Google Blog
Google Blog is a search engine for web logs or Blogs.

Google Scholar
A simple way to broadly search for scholarly literature. including peer-reviewed papers, theses, books, abstracts and articles, from academic publishers, professional societies, and universities .To obtain articles for free, check th BCC periodical index databases, or submit the citation of an article you want to the BCC ILL Department.

Google Image
This Google Search Engine provides the most comprehensive collection of images indexed on the web. 

Searching for someone? InfoSpace is the site to do it from. You can search yellow pages, white pages, reverse directories (by phone number), and public records, although for more in depth searches, for instance public records, there may be a fee. is a gigantic and heavily used site providing extensive and free online references.

Search Engine Guide
A topical collection of 3000+ engines, directories and portals.

Scirus, an award winning database is the most comprehensive free science-specific Search Engine on the Internet . Many articles though,, are not free and you'll have to obtain them on our databases or through ILL

Extensive full text federal legislative and government information is provided by this site, established in 1995. Information obtained here includes bills and resolutions, Congressional activity, calendars and records, committee information, treaties, Presidential nominations and further government resource.

Subject Directories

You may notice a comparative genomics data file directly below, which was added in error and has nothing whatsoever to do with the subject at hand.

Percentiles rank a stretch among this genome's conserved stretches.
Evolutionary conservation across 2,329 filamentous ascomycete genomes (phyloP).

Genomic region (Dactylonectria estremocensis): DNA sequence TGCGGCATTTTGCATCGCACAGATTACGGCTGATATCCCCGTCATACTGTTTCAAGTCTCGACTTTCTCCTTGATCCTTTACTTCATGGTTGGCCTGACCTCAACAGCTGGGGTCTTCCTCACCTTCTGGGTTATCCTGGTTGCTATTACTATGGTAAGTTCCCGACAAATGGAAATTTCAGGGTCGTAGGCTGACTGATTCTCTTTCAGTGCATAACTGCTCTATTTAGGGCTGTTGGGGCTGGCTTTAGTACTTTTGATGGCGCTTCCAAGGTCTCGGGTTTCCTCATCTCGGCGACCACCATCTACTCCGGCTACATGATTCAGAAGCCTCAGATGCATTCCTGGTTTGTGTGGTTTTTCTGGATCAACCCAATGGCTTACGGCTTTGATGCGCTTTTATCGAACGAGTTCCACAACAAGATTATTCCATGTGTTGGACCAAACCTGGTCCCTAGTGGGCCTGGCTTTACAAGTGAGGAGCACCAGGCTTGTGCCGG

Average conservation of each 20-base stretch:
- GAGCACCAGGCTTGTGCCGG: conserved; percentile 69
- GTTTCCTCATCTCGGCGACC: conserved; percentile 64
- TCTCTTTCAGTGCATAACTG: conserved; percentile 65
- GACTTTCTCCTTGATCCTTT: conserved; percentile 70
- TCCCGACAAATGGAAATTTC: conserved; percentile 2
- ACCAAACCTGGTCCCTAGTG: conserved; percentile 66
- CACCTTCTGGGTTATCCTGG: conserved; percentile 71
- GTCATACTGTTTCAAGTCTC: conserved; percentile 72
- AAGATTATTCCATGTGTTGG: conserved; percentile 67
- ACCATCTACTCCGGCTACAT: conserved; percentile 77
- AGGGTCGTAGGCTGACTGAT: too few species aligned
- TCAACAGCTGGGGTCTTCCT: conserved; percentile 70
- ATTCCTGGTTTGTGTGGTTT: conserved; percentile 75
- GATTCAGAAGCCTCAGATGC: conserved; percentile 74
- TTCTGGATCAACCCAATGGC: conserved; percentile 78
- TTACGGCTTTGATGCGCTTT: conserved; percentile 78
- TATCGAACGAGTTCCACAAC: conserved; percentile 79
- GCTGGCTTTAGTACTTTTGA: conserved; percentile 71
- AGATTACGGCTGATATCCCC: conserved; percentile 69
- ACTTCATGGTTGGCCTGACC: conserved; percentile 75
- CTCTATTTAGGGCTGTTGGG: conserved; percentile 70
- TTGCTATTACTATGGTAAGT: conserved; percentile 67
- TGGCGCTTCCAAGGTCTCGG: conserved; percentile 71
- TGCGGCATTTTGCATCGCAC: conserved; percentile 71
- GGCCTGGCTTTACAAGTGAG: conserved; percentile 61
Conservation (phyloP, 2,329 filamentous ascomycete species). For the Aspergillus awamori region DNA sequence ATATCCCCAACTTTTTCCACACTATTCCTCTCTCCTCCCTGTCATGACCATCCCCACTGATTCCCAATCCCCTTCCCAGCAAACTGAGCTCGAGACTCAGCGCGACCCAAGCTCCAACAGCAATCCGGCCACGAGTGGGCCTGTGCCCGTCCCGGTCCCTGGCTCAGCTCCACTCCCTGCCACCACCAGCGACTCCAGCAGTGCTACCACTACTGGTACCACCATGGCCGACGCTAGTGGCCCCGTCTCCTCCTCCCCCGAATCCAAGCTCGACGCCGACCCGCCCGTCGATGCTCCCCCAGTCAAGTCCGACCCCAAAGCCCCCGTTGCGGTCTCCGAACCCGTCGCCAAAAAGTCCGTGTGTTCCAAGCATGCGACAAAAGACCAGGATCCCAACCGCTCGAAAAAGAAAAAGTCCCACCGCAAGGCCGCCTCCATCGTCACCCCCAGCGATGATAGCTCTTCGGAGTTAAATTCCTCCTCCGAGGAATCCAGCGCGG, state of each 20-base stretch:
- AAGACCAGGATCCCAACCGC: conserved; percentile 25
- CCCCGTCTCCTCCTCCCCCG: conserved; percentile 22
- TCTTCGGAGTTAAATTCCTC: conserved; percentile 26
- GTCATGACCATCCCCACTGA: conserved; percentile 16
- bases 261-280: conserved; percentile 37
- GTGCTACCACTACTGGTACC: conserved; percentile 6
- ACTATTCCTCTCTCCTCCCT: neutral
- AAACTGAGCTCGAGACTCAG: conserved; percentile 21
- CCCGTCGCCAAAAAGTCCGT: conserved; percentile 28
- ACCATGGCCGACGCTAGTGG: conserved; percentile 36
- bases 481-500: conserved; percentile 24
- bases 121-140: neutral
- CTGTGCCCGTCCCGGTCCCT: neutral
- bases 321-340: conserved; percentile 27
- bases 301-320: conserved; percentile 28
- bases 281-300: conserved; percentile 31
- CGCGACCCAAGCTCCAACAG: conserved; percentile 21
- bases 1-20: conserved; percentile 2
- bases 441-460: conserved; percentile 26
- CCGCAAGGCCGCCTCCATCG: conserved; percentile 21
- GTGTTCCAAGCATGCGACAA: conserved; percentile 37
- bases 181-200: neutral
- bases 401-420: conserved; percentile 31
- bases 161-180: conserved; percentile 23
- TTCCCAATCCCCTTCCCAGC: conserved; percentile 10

Subject Directories are organized into subject categories and are best for topic related research. There are two basic types of directories:
Academic Directories- Serving a scholarly clientele maintained by subject experts, Commercial Directories - Serving the general public generate income.

Academic Subject Directories

Librarians Index
Excellent for scholarly searching. Created by the U.S. Institute of Museum & Library Services

Virtual Library
The Virtual Library was begun by Tim Berners-Lee, the inventor of html and the web as we now know it. The VL site states, "Unlike commercial catalogues, it is run by a loose confederation of volunteers, who compile pages of key links for particular areas in which they are expert; even though it isn't the biggest index of the Web, the VL pages are widely recognised as being amongst the highest-quality guides to particular sections of the Web"

InfoMine is a librarian built, virtual library of resources relevant to college level research. This site was developed and is supported by the Library at the University of California, Riverside.

Commercial Subject Directories is a large topical collection gathered by a network of 500 certified guides.

The Open Directory Project is the largest, most comprehensive human-edited directory on the internet. You are invited to contribute to this site. The directory is divided into easy to use subect areas.

Yahoo searches its own database, the content of which is user submitted URLs. When it fails to return a result, it will direct users to Google. Yahoo employs editors to organize its subject directory. A word of warning - While this is is one of largest directories on the net, it is also the least reliable as sites listed are not fully evaluated.